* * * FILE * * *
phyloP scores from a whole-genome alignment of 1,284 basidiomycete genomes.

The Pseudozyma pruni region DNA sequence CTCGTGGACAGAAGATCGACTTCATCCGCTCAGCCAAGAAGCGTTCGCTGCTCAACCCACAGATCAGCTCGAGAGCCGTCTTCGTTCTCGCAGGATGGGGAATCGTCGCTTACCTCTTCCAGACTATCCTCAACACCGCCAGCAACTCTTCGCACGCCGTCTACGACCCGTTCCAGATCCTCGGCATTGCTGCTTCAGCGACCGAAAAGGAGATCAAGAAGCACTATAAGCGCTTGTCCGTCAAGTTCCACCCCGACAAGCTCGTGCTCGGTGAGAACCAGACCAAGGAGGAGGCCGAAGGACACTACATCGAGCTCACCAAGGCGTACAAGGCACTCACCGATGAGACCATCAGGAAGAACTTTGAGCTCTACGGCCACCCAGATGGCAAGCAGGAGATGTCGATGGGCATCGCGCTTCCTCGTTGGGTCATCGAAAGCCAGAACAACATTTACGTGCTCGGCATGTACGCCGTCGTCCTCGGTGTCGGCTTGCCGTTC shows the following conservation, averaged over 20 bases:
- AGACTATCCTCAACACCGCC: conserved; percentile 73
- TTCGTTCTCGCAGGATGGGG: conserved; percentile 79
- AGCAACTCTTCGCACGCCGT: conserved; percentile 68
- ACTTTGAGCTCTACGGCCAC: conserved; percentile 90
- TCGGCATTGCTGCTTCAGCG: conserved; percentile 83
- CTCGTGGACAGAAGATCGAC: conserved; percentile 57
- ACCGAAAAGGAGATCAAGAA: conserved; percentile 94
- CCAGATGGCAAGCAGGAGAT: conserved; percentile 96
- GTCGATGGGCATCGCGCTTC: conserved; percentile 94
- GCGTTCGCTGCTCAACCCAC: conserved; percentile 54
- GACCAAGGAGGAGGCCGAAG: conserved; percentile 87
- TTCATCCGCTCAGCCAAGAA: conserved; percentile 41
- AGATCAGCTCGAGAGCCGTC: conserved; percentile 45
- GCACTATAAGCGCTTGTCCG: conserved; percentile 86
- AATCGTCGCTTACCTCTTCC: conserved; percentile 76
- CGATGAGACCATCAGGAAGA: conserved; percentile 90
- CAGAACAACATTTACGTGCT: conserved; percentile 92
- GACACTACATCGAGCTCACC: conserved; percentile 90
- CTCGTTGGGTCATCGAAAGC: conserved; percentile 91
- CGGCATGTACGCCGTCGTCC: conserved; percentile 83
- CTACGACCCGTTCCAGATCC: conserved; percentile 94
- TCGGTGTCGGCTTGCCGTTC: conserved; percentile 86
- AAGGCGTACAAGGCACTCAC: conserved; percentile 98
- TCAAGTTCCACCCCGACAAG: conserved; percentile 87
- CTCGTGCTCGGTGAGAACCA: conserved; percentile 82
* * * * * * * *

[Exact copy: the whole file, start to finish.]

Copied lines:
phyloP scores from a whole-genome alignment of 1,284 basidiomycete genomes.

The Pseudozyma pruni region DNA sequence CTCGTGGACAGAAGATCGACTTCATCCGCTCAGCCAAGAAGCGTTCGCTGCTCAACCCACAGATCAGCTCGAGAGCCGTCTTCGTTCTCGCAGGATGGGGAATCGTCGCTTACCTCTTCCAGACTATCCTCAACACCGCCAGCAACTCTTCGCACGCCGTCTACGACCCGTTCCAGATCCTCGGCATTGCTGCTTCAGCGACCGAAAAGGAGATCAAGAAGCACTATAAGCGCTTGTCCGTCAAGTTCCACCCCGACAAGCTCGTGCTCGGTGAGAACCAGACCAAGGAGGAGGCCGAAGGACACTACATCGAGCTCACCAAGGCGTACAAGGCACTCACCGATGAGACCATCAGGAAGAACTTTGAGCTCTACGGCCACCCAGATGGCAAGCAGGAGATGTCGATGGGCATCGCGCTTCCTCGTTGGGTCATCGAAAGCCAGAACAACATTTACGTGCTCGGCATGTACGCCGTCGTCCTCGGTGTCGGCTTGCCGTTC shows the following conservation, averaged over 20 bases:
- AGACTATCCTCAACACCGCC: conserved; percentile 73
- TTCGTTCTCGCAGGATGGGG: conserved; percentile 79
- AGCAACTCTTCGCACGCCGT: conserved; percentile 68
- ACTTTGAGCTCTACGGCCAC: conserved; percentile 90
- TCGGCATTGCTGCTTCAGCG: conserved; percentile 83
- CTCGTGGACAGAAGATCGAC: conserved; percentile 57
- ACCGAAAAGGAGATCAAGAA: conserved; percentile 94
- CCAGATGGCAAGCAGGAGAT: conserved; percentile 96
- GTCGATGGGCATCGCGCTTC: conserved; percentile 94
- GCGTTCGCTGCTCAACCCAC: conserved; percentile 54
- GACCAAGGAGGAGGCCGAAG: conserved; percentile 87
- TTCATCCGCTCAGCCAAGAA: conserved; percentile 41
- AGATCAGCTCGAGAGCCGTC: conserved; percentile 45
- GCACTATAAGCGCTTGTCCG: conserved; percentile 86
- AATCGTCGCTTACCTCTTCC: conserved; percentile 76
- CGATGAGACCATCAGGAAGA: conserved; percentile 90
- CAGAACAACATTTACGTGCT: conserved; percentile 92
- GACACTACATCGAGCTCACC: conserved; percentile 90
- CTCGTTGGGTCATCGAAAGC: conserved; percentile 91
- CGGCATGTACGCCGTCGTCC: conserved; percentile 83
- CTACGACCCGTTCCAGATCC: conserved; percentile 94
- TCGGTGTCGGCTTGCCGTTC: conserved; percentile 86
- AAGGCGTACAAGGCACTCAC: conserved; percentile 98
- TCAAGTTCCACCCCGACAAG: conserved; percentile 87
- CTCGTGCTCGGTGAGAACCA: conserved; percentile 82